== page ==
Bacon martini

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Bacon Martini
London Cocktail Club, Fitzrovia, London (6504549681).jpg
Bacon and egg Martinis
Type Cocktail
Primary alcohol by volume
Served Straight up; without ice
Standard garnish

bacon, olive

Standard drinkware
Cocktail Glass (Cosmopolitan).svg
Cosmopolitan or cocktail glass
Commonly used ingredients

A Bacon Martini, also known as bacontini, pig on the tocks or a bloody bacon martini, is a cocktail that consists of bacon-infused vodka served with a garnish that can include strips of bacon, bacon bits, or olives. Variants may include the addition of Bloody Mary mix.[1] Although not a vodka martini, which consists of vodka and vermouth, the term "bacon martini" is consistent with the trend of calling any straight liquor in a martini glass a "martini," such as the saketini or other variations.[2]

Origin[edit]

The bacon martini was invented independently by Sang Yoon, owner of the gastropub Father's Office in Santa Monica, California, and P. Moss, owner of the Double Down Saloon in Las Vegas, Nevada.[3] Sang Yoon made his bacon martini in 1998, inspired by the Bacon of the Month Club run by the Grateful Palate in Fairfield, California.[3] P. Moss appears to[clarification needed] have concocted his bacon martini the same year. Sang Yoon's version of the drink uses juniper-cured bacon, while P. Moss's method calls for hickory-smoked bacon.[3]

Preparation[edit]

To make a bacon martini, the vodka needs to be prepared in advance through a process called fat washing.[4] This is done by soaking strips of cooked bacon in vodka and straining off the fat, similar to the process for marinating meat before cooking. The drink is ready when the liquid becomes filmy and opaque.[5] At the Double Down Saloon in the East Village in New York City, the bacon martini is created by straining the bacon-infused vodka through shaken ice and serving it in a martini glass with a piece of bacon at the bottom, similar to the worm in a bottle of mezcal.[2]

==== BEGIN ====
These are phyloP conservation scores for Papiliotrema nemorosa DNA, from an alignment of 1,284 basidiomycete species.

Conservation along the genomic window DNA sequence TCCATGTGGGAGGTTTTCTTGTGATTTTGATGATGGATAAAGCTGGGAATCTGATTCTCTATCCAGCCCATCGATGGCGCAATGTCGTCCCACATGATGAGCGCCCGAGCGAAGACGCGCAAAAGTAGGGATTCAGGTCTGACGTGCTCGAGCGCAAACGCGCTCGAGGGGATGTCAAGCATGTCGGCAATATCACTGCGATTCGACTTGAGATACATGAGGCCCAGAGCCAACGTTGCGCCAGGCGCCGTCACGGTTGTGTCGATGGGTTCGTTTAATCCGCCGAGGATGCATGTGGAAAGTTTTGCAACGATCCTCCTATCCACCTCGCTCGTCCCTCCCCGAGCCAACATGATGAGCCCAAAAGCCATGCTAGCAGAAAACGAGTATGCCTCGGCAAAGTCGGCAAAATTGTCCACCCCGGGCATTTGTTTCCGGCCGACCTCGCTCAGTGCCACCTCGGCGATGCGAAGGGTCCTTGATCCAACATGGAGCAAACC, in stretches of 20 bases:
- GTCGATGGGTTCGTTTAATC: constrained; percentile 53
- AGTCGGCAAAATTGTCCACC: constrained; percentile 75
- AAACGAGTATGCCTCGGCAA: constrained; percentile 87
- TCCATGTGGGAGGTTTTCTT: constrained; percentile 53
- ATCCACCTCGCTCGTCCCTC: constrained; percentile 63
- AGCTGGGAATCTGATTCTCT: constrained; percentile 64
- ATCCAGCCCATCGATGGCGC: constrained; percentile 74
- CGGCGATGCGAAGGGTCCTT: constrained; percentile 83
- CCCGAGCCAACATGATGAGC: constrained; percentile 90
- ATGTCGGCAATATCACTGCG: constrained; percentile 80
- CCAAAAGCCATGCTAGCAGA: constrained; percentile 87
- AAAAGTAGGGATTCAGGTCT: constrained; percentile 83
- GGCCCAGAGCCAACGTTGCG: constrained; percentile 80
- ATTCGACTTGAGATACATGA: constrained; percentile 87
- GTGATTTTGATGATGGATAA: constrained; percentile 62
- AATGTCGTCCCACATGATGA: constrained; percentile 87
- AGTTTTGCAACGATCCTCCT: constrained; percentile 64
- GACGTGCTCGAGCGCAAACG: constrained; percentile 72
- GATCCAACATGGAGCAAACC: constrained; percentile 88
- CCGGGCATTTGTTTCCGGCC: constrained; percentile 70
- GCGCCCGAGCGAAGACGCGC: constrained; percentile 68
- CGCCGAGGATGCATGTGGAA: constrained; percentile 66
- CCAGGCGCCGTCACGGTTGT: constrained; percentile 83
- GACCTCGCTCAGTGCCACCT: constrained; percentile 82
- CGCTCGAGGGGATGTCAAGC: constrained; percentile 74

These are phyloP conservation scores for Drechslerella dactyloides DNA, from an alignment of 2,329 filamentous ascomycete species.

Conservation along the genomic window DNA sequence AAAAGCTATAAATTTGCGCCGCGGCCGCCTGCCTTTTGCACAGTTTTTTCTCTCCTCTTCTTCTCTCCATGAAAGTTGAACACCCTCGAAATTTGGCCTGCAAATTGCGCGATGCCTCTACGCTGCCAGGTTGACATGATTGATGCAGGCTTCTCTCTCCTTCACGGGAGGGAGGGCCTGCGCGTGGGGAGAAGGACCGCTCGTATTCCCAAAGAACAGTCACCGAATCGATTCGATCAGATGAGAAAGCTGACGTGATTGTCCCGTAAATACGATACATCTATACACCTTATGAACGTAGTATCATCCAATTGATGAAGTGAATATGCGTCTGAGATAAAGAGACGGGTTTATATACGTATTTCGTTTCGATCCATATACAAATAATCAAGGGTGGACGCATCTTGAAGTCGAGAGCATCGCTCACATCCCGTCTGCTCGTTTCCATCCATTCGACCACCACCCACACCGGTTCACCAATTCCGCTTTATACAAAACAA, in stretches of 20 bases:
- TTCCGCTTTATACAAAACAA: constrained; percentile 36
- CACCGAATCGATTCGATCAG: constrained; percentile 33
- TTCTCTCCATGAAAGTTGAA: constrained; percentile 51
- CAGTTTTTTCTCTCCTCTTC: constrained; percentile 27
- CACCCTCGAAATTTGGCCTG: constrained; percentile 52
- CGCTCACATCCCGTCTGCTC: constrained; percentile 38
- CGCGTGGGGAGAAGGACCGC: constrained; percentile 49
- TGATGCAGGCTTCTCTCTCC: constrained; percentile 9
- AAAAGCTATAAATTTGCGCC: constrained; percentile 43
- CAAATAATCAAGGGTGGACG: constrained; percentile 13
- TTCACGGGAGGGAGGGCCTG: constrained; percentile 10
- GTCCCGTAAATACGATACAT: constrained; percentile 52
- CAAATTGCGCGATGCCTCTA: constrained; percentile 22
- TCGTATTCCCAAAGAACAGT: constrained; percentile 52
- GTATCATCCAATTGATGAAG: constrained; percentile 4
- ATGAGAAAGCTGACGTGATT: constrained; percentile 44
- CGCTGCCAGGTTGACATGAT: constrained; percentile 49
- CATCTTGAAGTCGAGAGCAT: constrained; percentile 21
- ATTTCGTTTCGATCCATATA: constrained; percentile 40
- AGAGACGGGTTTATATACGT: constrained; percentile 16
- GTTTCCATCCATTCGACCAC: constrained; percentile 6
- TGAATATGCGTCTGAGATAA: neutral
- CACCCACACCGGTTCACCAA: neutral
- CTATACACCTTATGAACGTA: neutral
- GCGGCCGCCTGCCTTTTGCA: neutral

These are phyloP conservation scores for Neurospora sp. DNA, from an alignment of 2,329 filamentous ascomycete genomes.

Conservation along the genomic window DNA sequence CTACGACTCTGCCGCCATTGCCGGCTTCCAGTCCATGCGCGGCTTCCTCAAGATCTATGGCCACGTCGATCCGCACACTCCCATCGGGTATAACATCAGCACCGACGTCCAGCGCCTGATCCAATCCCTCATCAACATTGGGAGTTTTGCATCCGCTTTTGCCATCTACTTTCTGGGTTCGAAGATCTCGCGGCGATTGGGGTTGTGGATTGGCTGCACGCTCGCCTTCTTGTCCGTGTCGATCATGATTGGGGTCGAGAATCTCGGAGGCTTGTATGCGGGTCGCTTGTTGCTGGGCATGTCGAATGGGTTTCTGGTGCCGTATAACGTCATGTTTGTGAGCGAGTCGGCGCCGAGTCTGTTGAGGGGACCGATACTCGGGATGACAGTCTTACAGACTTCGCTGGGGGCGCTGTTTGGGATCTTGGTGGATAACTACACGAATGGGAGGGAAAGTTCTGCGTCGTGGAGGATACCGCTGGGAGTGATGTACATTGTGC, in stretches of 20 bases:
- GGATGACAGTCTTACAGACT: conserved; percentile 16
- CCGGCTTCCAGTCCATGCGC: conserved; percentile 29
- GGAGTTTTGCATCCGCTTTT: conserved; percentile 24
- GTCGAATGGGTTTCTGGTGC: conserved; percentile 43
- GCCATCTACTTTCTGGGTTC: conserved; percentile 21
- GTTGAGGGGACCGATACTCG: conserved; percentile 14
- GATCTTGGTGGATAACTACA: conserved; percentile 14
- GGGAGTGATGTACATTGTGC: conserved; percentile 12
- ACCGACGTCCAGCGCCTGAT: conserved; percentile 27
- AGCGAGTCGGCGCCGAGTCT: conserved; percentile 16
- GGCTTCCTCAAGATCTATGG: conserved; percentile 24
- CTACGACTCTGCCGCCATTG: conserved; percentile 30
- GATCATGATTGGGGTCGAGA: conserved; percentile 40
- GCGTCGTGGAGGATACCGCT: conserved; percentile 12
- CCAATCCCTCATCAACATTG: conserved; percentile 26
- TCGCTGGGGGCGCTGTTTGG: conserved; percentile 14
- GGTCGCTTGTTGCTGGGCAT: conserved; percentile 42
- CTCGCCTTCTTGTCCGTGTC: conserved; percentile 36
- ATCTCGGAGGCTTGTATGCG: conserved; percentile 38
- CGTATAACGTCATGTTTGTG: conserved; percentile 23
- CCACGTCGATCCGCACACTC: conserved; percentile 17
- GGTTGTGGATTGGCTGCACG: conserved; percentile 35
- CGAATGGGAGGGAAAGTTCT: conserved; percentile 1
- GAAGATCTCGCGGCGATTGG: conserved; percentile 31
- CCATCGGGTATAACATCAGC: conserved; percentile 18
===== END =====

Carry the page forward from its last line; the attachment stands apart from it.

Taste[edit]

The taste of bacon martinis is similar to that of vodka martinis, but with a spicier and saltier bacon flavor and a tangy "heat".[6] According to a saloon owner, the pork fat reacts with vodka to give the drink its unique taste.[5] Reviews of the beverage have been varied, with one drinker comparing it to Castrol motor oil,[5] and a bacon enthusiast saying it was a satisfying and delicious beverage on many levels.[6] A club in San Francisco was selling bacon martinis with bourbon instead of vodka (which is actually a Mitch Morgan), arguing that vodka absorbs too much of the charcoal smokiness flavor.[7]

See also[edit]

References[edit]

  1. ^ Barna, Stephanie (February 13, 2009). "Did you say Bloody Bacon Martini?". Charleston City Paper. Archived from the original on June 9, 2009. Retrieved 2009-05-14. 
  2. ^ a b Brian, Niemietz (November 15, 2006). "Stir Crazy!". The New York Post. Archived from the original on December 13, 2008. Retrieved 2009-05-14. 
  3. ^ a b c Moss, P.; Dougherty, Margot (June 1, 2007). "Martini shot, letter to the editor". Los Angeles Magazine. Archived from the original on June 9, 2009. Retrieved 2009-05-14. 
  4. ^ "Fat Washing for Bacon Infused Vodka"
  5. ^ a b c Abrams, Brian (September 26, 2006). "Art of the Shock-tail". Chow. Archived from the original on May 2, 2009. Retrieved 2009-05-14. 
  6. ^ a b Loosbrock, Rocco (February 7, 2008). "Bacon Freak Introduces You To The Bacon Martini!". Retrieved 2009-05-14. 
  7. ^ Keppel, Josh (April 27, 2009). "Bacon and Booze". NBC Bay Area. Archived from the original on April 26, 2009. Retrieved 2009-05-14.